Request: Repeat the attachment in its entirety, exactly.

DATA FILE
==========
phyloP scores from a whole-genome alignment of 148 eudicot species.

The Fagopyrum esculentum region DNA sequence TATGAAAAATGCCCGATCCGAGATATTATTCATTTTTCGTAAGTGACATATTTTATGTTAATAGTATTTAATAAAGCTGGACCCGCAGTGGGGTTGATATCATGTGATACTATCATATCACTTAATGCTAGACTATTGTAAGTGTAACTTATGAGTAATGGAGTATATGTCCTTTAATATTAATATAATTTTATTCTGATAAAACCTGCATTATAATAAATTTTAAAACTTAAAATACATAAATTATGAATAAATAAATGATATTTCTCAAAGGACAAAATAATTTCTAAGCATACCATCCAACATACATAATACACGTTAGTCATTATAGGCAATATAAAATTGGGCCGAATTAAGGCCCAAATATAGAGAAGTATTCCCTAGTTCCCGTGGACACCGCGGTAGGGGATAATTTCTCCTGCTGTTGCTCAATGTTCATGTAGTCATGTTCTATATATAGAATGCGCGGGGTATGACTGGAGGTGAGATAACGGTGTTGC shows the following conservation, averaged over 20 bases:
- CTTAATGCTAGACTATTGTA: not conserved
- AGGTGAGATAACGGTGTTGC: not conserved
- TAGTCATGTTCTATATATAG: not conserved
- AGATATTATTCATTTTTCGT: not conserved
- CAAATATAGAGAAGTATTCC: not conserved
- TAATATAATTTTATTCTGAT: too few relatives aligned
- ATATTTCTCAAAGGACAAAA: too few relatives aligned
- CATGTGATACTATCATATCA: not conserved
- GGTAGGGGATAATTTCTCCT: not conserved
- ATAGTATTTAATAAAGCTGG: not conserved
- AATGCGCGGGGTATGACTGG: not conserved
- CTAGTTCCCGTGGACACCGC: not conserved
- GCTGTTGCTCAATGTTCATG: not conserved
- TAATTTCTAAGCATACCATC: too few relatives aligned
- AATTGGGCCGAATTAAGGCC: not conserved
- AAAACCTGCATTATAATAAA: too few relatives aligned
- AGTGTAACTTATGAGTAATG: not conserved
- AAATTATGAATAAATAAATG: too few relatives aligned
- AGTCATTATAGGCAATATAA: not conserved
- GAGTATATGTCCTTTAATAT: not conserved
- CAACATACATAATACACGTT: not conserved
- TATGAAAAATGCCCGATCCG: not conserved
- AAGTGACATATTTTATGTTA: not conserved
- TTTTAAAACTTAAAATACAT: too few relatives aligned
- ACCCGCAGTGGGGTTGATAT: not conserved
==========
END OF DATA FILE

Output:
phyloP scores from a whole-genome alignment of 148 eudicot species.

The Fagopyrum esculentum region DNA sequence TATGAAAAATGCCCGATCCGAGATATTATTCATTTTTCGTAAGTGACATATTTTATGTTAATAGTATTTAATAAAGCTGGACCCGCAGTGGGGTTGATATCATGTGATACTATCATATCACTTAATGCTAGACTATTGTAAGTGTAACTTATGAGTAATGGAGTATATGTCCTTTAATATTAATATAATTTTATTCTGATAAAACCTGCATTATAATAAATTTTAAAACTTAAAATACATAAATTATGAATAAATAAATGATATTTCTCAAAGGACAAAATAATTTCTAAGCATACCATCCAACATACATAATACACGTTAGTCATTATAGGCAATATAAAATTGGGCCGAATTAAGGCCCAAATATAGAGAAGTATTCCCTAGTTCCCGTGGACACCGCGGTAGGGGATAATTTCTCCTGCTGTTGCTCAATGTTCATGTAGTCATGTTCTATATATAGAATGCGCGGGGTATGACTGGAGGTGAGATAACGGTGTTGC shows the following conservation, averaged over 20 bases:
- CTTAATGCTAGACTATTGTA: not conserved
- AGGTGAGATAACGGTGTTGC: not conserved
- TAGTCATGTTCTATATATAG: not conserved
- AGATATTATTCATTTTTCGT: not conserved
- CAAATATAGAGAAGTATTCC: not conserved
- TAATATAATTTTATTCTGAT: too few relatives aligned
- ATATTTCTCAAAGGACAAAA: too few relatives aligned
- CATGTGATACTATCATATCA: not conserved
- GGTAGGGGATAATTTCTCCT: not conserved
- ATAGTATTTAATAAAGCTGG: not conserved
- AATGCGCGGGGTATGACTGG: not conserved
- CTAGTTCCCGTGGACACCGC: not conserved
- GCTGTTGCTCAATGTTCATG: not conserved
- TAATTTCTAAGCATACCATC: too few relatives aligned
- AATTGGGCCGAATTAAGGCC: not conserved
- AAAACCTGCATTATAATAAA: too few relatives aligned
- AGTGTAACTTATGAGTAATG: not conserved
- AAATTATGAATAAATAAATG: too few relatives aligned
- AGTCATTATAGGCAATATAA: not conserved
- GAGTATATGTCCTTTAATAT: not conserved
- CAACATACATAATACACGTT: not conserved
- TATGAAAAATGCCCGATCCG: not conserved
- AAGTGACATATTTTATGTTA: not conserved
- TTTTAAAACTTAAAATACAT: too few relatives aligned
- ACCCGCAGTGGGGTTGATAT: not conserved